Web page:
In part 1 of this series I posted some code for a PowerShell module to manipulate (view/add/delete) metadata tags on vCloud Director objects.
As promised, in this followup post I’ve given some examples of syntax and possible use-cases for the module.
The PowerShell Import-Module cmdlet can be used to add my module to your PowerCLI environment:
(assuming you’ve saved the code from part 1 as C:\PowerShell\CIMetadata.psm1). This can also be added to your PowerShell profile so that the cmdlets are always available when you start a new PowerShell session.
First we need to connect to a vCloud environment using Connect-CIServer:
Connect-CIServer -Server '<URI to my cloud provider>' -Org '<My organisation>'
Once connected we can get a list of the vApps in our environment:
So in this example organisation we have a single vApp with two VMs (server01 and server02) in it. Now lets see what existing metadata exists for them:
So we have some useful-ish metadata on the vApp itself, but nothing for the individual server VMs. Let’s say we have a script that runs (or we can call) after our VM backups run that we want to use to provide feedback on when our individual VMs were last backed up. We could do this by adding a ‘LastBackup’ key to the VM with a Date/Time value of ‘Now’ at the time the backup runs and a boolean value of ‘True’ to a key ‘LastBackupSuccess’ to indicate this was successful. Note that we’re using the special value ‘Now’ for a Date/Time value to indicate the current date/time.
If we now check the VM metadata we can see that these keys/values have been added, both from PowerShell:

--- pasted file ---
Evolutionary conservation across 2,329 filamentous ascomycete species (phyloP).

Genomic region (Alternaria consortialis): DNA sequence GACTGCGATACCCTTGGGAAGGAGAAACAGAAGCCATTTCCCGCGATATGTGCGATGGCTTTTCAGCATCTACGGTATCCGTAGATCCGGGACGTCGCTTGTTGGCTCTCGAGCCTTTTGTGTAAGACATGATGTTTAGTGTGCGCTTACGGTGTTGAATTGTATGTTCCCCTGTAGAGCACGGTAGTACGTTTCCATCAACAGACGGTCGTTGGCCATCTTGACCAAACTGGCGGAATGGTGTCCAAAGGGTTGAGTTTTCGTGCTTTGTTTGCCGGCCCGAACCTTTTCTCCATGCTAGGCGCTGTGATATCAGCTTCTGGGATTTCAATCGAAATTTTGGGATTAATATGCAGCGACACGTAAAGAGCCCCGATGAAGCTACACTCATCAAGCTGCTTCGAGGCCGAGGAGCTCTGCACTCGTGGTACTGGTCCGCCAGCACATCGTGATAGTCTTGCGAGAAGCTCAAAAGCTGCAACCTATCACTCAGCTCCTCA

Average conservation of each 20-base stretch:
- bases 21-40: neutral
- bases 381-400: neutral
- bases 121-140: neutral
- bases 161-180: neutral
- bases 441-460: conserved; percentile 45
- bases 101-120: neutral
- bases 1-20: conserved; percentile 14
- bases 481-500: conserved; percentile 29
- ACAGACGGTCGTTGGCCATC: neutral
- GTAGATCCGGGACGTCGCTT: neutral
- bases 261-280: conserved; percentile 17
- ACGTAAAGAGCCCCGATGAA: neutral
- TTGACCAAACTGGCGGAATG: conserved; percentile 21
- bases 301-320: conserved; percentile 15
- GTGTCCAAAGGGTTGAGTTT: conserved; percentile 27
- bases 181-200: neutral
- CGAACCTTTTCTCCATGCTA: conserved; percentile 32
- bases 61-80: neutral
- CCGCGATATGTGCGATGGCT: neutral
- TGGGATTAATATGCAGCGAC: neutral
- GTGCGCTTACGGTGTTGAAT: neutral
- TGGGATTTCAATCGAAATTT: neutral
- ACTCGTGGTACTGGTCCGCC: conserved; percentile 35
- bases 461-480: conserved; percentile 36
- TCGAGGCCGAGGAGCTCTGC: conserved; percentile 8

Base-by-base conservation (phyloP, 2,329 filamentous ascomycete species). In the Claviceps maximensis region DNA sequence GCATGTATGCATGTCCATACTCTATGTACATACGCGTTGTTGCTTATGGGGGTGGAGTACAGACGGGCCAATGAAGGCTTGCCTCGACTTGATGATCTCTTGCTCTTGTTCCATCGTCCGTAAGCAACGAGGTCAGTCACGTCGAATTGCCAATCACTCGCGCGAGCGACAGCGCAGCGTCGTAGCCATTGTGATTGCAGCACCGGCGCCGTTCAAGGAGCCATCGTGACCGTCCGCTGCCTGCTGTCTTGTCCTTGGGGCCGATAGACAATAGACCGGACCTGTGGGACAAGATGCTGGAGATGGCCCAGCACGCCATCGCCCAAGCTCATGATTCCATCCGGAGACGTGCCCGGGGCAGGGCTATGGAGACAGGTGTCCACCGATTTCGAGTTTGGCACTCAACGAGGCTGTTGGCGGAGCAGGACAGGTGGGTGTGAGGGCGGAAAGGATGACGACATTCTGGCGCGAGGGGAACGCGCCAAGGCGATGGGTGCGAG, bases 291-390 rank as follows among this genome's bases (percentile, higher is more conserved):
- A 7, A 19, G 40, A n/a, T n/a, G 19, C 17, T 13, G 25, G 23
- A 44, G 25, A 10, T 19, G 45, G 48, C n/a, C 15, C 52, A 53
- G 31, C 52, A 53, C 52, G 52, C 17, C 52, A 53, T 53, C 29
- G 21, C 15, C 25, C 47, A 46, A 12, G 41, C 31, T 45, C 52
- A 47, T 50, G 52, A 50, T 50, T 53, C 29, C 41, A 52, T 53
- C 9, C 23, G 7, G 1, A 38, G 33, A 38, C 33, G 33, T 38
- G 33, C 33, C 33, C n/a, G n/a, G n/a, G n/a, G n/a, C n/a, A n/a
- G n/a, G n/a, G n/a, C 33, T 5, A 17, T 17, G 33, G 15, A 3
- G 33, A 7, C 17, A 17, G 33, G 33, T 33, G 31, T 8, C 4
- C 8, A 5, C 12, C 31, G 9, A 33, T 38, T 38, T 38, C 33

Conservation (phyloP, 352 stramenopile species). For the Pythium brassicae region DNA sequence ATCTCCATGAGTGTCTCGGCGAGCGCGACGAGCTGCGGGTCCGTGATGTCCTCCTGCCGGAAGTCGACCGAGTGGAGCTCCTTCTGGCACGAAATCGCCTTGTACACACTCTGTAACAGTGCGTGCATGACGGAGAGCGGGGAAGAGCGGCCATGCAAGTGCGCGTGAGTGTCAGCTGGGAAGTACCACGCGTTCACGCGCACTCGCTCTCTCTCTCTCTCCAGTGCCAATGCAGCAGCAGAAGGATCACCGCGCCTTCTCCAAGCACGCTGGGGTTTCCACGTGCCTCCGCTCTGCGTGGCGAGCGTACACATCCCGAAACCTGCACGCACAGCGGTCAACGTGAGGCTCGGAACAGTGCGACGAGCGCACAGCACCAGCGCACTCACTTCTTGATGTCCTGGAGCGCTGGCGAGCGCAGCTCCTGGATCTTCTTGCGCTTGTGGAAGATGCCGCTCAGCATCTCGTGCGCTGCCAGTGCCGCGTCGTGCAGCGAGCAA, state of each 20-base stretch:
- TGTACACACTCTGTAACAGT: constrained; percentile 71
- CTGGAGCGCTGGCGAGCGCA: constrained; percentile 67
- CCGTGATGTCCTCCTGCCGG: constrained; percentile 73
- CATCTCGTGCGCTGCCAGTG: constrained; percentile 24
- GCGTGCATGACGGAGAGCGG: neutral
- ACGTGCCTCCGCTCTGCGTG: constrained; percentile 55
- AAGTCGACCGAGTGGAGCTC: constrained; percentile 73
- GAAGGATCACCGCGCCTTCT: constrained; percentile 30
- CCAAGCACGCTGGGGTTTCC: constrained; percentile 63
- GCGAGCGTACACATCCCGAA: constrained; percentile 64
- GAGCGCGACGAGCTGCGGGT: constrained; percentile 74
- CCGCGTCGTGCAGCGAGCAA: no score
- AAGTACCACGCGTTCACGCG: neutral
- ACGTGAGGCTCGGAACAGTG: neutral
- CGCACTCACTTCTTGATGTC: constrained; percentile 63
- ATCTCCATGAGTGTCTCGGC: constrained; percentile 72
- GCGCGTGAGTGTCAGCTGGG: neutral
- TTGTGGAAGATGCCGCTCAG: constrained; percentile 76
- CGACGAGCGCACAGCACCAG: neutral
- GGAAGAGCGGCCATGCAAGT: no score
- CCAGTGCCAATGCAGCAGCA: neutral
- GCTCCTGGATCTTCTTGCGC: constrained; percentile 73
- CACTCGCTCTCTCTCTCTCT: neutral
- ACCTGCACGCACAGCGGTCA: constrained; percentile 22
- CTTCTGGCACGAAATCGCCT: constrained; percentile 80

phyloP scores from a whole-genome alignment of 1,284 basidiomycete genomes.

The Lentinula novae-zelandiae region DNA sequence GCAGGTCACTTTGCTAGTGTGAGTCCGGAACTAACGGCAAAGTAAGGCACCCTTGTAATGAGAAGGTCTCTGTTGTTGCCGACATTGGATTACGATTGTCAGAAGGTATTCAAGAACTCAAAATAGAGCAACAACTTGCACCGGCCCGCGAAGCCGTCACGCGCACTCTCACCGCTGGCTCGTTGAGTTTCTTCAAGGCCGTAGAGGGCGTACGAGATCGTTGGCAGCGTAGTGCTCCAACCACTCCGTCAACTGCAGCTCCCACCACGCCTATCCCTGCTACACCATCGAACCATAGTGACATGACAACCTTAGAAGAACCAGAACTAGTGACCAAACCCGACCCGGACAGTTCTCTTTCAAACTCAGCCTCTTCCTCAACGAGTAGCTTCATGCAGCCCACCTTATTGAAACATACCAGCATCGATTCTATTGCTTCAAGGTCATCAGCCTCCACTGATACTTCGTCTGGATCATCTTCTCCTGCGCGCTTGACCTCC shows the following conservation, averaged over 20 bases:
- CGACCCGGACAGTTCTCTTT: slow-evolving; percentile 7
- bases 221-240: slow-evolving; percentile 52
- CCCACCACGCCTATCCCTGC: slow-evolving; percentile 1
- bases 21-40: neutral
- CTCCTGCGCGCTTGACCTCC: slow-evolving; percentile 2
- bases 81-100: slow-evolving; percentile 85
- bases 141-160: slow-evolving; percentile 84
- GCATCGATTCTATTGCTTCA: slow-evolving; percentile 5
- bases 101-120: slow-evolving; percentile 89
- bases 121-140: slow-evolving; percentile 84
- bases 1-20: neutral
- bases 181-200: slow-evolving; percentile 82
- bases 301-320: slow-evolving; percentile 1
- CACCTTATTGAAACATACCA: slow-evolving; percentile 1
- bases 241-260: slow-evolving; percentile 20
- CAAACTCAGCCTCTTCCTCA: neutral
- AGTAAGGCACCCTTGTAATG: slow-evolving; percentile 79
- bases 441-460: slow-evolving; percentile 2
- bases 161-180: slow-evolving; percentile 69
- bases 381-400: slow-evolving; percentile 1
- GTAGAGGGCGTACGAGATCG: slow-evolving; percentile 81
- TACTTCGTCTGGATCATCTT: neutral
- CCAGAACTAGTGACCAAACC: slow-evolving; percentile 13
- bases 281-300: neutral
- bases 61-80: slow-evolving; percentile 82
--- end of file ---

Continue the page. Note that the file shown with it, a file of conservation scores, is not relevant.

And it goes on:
and from the vCloud Director web UI:
It’s much more likely in a service provider context that these fields would actually be updated by our service provider using a ‘system’ context user account and using the ‘-Visibility’ option to make these key/values read-only to a tenant user. This could be accomplished using the following (connected as a system user to the vCloud environment):
The vCD UI now shows (from a tenant perspective) the values we’ve entered as read-only/non-editable:
The fields returned by Get-CIMetaData can also be used in PowerShell scripts to filter results. For example, if our service provider uses the key ‘SPLastBackupSuccess’ to indicate backup success/failure and has set ‘server02’ in our vApp as having failed it’s backup we can (as a tenant) use the following to see any VMs in our vApp which have failed their backup:
These are just a couple of examples of how manipulating vCloud Director metadata from PowerShell could be useful, I’m sure there are many other use-cases out there too – e.g. indicating replication status to a remote cloud/data center or maintaining a reference link between another system and vCloud VMs. Don’t forget that you can also attach metadata to most vCloud Director objects in addition to vApps and VMs.
Let me know in the comments if you’ve found this useful and if there’s any other use-cases or scenarios you’d like to see.